Expanding sustainable land management in Ethiopia: scenarios for improved agricultural water management in the Blue Nile
MetadataShow full item record
Schmidt, E.; Zemadim, Birhanu. 2015. Expanding sustainable land management in Ethiopia: scenarios for improved agricultural water management in the Blue Nile. Agricultural Water Management, 158:166-178. doi: http://dx.doi.org/10.1016/j.agwat.2015.05.001
Permanent link to this item: http://hdl.handle.net/10568/76240
Internet URL: https://vlibrary.iwmi.org/pdf/H047435.pdf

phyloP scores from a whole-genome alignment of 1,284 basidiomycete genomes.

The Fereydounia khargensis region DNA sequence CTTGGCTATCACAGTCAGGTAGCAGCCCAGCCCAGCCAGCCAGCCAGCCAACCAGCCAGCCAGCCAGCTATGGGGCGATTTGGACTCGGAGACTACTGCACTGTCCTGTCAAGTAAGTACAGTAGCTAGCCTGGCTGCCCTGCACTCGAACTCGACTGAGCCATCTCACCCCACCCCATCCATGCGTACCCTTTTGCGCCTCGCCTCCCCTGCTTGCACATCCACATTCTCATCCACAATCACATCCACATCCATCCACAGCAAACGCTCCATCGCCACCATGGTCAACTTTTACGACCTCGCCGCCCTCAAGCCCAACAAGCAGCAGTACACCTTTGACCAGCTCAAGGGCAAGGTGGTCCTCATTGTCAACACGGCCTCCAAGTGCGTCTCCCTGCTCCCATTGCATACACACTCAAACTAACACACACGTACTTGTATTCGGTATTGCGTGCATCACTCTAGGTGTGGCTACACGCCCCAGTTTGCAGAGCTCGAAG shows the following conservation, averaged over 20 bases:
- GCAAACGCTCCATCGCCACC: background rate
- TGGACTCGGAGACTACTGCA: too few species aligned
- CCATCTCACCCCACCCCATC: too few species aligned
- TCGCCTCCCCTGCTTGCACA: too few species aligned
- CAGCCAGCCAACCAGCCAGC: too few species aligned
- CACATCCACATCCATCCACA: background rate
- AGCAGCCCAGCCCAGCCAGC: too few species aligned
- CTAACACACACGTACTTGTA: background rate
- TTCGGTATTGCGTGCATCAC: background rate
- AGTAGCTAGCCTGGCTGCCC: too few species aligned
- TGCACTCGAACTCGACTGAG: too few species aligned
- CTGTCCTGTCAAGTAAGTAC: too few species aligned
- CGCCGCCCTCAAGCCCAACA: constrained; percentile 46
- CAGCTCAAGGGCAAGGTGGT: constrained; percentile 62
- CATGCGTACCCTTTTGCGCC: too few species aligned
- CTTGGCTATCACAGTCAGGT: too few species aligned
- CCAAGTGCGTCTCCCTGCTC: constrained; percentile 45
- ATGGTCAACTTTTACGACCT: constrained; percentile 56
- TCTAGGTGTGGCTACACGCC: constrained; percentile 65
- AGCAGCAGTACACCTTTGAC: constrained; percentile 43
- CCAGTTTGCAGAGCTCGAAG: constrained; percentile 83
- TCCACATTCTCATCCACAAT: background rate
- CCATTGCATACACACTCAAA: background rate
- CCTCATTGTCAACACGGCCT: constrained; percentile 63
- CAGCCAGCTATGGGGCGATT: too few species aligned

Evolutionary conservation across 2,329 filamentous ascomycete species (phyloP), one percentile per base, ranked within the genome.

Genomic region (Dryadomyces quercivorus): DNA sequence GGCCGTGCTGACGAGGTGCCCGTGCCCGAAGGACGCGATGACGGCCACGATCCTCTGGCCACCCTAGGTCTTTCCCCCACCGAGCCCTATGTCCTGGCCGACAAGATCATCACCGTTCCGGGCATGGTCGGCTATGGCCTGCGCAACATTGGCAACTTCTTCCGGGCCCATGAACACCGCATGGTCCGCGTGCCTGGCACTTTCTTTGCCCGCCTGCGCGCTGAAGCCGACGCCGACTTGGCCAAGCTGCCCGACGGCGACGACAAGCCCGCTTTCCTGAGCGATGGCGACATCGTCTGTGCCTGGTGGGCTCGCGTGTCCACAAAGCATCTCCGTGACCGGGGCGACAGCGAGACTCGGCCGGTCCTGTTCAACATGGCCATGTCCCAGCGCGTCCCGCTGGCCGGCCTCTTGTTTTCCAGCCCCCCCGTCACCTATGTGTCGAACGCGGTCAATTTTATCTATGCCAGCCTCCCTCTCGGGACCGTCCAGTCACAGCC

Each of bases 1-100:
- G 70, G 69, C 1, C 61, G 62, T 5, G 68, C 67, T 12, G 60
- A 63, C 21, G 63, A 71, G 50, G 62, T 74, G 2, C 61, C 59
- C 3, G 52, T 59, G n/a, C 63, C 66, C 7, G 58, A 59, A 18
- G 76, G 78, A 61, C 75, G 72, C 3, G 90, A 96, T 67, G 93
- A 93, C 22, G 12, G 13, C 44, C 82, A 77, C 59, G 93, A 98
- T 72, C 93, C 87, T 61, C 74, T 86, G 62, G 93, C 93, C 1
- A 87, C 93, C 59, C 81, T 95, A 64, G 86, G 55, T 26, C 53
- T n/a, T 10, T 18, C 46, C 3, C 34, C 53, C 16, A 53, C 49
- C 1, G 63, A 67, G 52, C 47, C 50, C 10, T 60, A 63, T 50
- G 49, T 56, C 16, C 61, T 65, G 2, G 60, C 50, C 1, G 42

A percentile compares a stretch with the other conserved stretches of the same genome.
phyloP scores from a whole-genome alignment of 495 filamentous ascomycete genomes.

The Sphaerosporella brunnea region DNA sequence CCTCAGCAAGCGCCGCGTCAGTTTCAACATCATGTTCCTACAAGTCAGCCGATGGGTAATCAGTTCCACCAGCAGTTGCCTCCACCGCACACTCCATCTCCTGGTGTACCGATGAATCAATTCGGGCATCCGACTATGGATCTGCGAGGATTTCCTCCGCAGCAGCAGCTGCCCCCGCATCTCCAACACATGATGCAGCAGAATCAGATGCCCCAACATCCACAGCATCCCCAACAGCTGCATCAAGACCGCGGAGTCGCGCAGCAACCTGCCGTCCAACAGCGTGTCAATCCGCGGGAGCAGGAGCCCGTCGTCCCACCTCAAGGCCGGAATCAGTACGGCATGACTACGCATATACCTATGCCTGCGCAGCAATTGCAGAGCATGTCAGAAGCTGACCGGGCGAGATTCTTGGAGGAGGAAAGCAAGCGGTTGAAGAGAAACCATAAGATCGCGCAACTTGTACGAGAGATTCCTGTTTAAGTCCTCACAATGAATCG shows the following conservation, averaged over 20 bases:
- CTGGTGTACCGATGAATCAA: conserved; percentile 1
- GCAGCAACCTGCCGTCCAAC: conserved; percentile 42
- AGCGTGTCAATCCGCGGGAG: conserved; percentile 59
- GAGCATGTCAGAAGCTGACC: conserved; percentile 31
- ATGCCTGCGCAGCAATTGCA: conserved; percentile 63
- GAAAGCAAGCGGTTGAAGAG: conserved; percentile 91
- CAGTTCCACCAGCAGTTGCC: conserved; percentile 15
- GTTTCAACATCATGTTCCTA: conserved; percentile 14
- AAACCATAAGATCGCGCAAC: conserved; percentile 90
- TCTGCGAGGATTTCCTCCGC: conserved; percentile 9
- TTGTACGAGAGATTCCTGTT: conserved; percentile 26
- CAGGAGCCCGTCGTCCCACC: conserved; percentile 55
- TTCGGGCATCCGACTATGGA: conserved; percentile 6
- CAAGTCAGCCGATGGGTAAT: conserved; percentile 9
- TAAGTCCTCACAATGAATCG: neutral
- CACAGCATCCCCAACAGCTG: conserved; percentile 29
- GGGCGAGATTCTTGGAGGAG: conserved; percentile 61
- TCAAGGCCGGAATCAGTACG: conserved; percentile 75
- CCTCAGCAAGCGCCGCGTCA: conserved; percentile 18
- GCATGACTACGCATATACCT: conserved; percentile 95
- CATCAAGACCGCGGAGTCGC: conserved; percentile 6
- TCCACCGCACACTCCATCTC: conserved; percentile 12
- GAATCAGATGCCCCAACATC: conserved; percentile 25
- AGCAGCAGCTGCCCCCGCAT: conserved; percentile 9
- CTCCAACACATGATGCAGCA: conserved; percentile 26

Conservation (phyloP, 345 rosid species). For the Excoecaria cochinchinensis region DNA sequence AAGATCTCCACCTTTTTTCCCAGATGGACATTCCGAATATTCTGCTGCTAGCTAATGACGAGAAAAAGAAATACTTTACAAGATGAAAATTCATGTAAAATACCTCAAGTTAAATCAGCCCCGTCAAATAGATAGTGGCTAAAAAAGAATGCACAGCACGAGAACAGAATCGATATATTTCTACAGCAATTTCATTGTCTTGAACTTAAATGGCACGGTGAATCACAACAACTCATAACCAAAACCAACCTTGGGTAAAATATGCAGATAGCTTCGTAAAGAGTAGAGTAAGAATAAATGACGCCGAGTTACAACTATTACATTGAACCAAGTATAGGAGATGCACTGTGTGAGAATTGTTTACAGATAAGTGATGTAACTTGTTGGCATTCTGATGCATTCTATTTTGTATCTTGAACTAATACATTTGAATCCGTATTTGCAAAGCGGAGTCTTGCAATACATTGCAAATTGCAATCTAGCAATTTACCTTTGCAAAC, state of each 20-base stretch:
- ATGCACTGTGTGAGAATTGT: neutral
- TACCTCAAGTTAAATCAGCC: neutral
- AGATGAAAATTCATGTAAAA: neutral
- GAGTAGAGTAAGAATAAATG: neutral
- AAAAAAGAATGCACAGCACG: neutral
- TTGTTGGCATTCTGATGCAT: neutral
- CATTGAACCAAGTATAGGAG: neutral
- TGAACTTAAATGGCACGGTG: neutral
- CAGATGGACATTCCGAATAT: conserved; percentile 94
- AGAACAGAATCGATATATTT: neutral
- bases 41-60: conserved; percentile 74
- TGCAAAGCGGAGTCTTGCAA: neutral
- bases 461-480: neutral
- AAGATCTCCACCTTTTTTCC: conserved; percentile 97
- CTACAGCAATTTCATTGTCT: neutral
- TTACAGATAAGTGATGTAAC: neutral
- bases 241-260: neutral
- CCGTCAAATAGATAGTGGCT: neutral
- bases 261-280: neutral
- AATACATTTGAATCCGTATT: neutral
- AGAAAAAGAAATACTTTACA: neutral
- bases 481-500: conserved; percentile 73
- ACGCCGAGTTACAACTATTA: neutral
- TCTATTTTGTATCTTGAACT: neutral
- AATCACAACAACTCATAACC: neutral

Deforestation due to farmland expansion, fragile soils, undulating terrain, and heavy seasonal rains makes the highlands of Ethiopia vulnerable to soil erosion. The diverse terrain of the rural highlands requires spatially explicit investments in land management structures. This paper utilizes recent hydrological and meteorological data collected from the Mizewa watershed in the Blue Nile Basin of Ethiopia, as well as household survey data on farmer preferences and investments, in order to better understand the physical impact of sustainable land management activities. The effectiveness of the simulated conservation practices (terraces, bunds, and residue management) is evaluated using the Soil and Water Assessment Tool taking into account investment decisions on different terrain types. Simulations include terracing on steep and mid-range hillsides; a mix of terracing and bunds on varying slope gradients; and a mix of terraces and residue management on varying terrain. Simulated conservation practices are evaluated at the outlet of the Mizewa watershed by comparing model simulations that take into account the limited investments that currently exist (status quo) with simulations of increased terracing and residue management activities within the watershed. Results suggest that a mixed strategy of terracing on steep slopes and residue management on flat and middle slopes dramatically decrease surface runoff and erosion. A landscape-wide investment of terraces and bunds throughout the watershed landscape provides the greatest reduction in surface flow and erosion. However, the type and amount of investment in sustainable land management activities have different implications with respect to labor input and may be cost-prohibitive in the medium term.